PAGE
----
PUSH Industries Launch ACS3 Coil Conversion Kits

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PUSH Industries have just launched some smart new coil conversion kits. Right at this very minute, they’re only available for 2015 – 2017, 160mm Fox 36 forks, but a wider range along with kits for Rockshox Pikes are imminent.

PUSH Industries ACS3
Here’s the assembled kit, that goes in the air side of your Fox 36 or Rockshox Pike fork.

The really clever bit of this is that, rather than just being a coil, the ACS3 also has a pneumatic bump stop built in that you pressurise with a shock pump (5 – 50psi), allowing you to tune how progressive your fork is. A vanilla coil fork tends to be very plush, with softness in the early travel, but they can be extremely linear and, especially with a soft spring, easily bottom out harshly on landings and g-outs. The air bump stop in the ACS-3 will let you ramp the last bits of travel up just as you can with volume spacers in an air spring chamber, but all while keeping that buttery softness of the coil.

PUSH Industries ACS3

The UK distributor for PUSH is TF Tuned, and we asked them whether people would be able to get hold of them in the UK. The answer is yes, and they’ll cost £375 including postage. Availability is slated for next week, but like anything involving bike parts, international couriers and customs, that may be subject to change.

Note, though Pike kits are on the way, the ACS3 won’t be available for the Lyrik or Yari, as the internal diameters are apparently too small.

PUSH Industries ACS3
A wide array of compatible springs will cater to most riders. Or, of course, you could just match the colour to your bike.

One of the frustrations with some coil forks in the past was limited availability of springs, but PUSH have this well covered with a really wide selection, built to suit riders of all weights and riding styles. Here’s the chart for the Fox 36:

PUSH coil springs
No matter what your weight or riding style, there’s probably a spring in here for you.

PUSH are also making some very nice looking chamferless sockets for removing and reinstalling fork top caps without marking them, and also complete lower leg servicing kits that include upgraded seals.

Push lower leg service kit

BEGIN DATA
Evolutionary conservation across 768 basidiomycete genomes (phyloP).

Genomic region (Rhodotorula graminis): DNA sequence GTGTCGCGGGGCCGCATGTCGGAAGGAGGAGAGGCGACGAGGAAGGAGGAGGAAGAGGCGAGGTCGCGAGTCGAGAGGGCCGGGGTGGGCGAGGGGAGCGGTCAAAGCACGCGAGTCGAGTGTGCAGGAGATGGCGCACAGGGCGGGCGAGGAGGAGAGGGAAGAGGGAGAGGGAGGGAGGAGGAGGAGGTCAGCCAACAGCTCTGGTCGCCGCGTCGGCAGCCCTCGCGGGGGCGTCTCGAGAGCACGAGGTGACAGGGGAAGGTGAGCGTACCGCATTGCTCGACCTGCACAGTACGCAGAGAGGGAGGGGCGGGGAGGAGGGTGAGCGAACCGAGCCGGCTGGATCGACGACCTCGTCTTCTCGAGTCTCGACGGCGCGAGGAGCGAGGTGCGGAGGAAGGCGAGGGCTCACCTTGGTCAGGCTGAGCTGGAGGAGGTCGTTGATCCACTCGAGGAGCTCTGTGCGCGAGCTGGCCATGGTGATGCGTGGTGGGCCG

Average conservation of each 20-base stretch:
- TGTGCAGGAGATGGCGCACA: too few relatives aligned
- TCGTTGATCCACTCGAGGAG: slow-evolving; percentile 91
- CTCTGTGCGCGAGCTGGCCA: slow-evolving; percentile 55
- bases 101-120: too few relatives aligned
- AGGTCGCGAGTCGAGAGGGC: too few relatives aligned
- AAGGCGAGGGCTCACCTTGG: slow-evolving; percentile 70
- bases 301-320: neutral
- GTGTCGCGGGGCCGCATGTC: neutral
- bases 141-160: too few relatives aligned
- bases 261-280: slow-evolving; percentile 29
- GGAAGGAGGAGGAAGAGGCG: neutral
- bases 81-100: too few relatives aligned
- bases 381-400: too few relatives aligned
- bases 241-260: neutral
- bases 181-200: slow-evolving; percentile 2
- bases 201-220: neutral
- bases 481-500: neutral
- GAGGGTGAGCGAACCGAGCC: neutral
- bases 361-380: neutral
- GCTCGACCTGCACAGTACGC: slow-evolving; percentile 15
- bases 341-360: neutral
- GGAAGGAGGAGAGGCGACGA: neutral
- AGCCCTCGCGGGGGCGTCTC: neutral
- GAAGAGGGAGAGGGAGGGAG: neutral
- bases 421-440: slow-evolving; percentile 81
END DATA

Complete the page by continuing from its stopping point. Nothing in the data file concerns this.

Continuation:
Alas, this service kit is only for the lower legs of your forks, not, y’know, YOUR lower legs. For the latter, you’ll be needing veggies and protein.

Coil may make suspension a little heavier than air, but it tends to give much better small bump compliance without needing the added complexity of a negative air spring to overcome initial stiction.

Occasionally we’ve met riders at Alpine towns and bike parks who’ve talked about all the locals using coil suspension, swearing that when you’re descending seven thousand vertical feet, the characteristics of an air fork at a given pressure can really change. It’s a subject of hot debate among some mountain bikers (how much does a telescopic can of worms sag at a given pressure and altitude?). Part of the reason so many riders in those locales opt for coil might be to do with having local uplift, but the fact is coils can feel great, and aren’t only the preserve of downhillers, with bikes getting light enough that it’s become an option for a lot of enduro and trail bikes in recent years. It’s good to see PUSH offering coil options for common chassis and innovating to give them better big hit capabilities.

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Comments (3)

    Given that air forks won’t work of they’re not still a closed system the ambient air pressure shouldn’t have any effect on them as far as I can figure. Any science to suggest why altitude could affect them? Is it to do with the mass of air heating up due to repeated compression and rarefaction? Any objective measurements been performed to confirm or deny said effect?

    This is why I talked about it as a can of worms! 😀

    Put it this way: If ambient air pressure were higher than the air pressure you put in your shock, it would compress before you even sat on the bike. A telescoping system, such as suspension, is not completely isolated from the surrounding environment like a rigid pressure vessel would be, so yes, ambient air pressure makes a difference. Whether that’s noticeable to an average rider is debatable… can, open; worms, everywhere…

    The pressure you put in a fork is relative, not absolute. So at sea level you might put in 50psi which at 1800m altitude works out at about 52.5psi. And if you charge the fork at altitude then you’ll lose 2.5psi by the time you’re back at the sea. Cycling of the fork will heat the air which will no doubt have an effect particularly in the small volumes of a bike fork.

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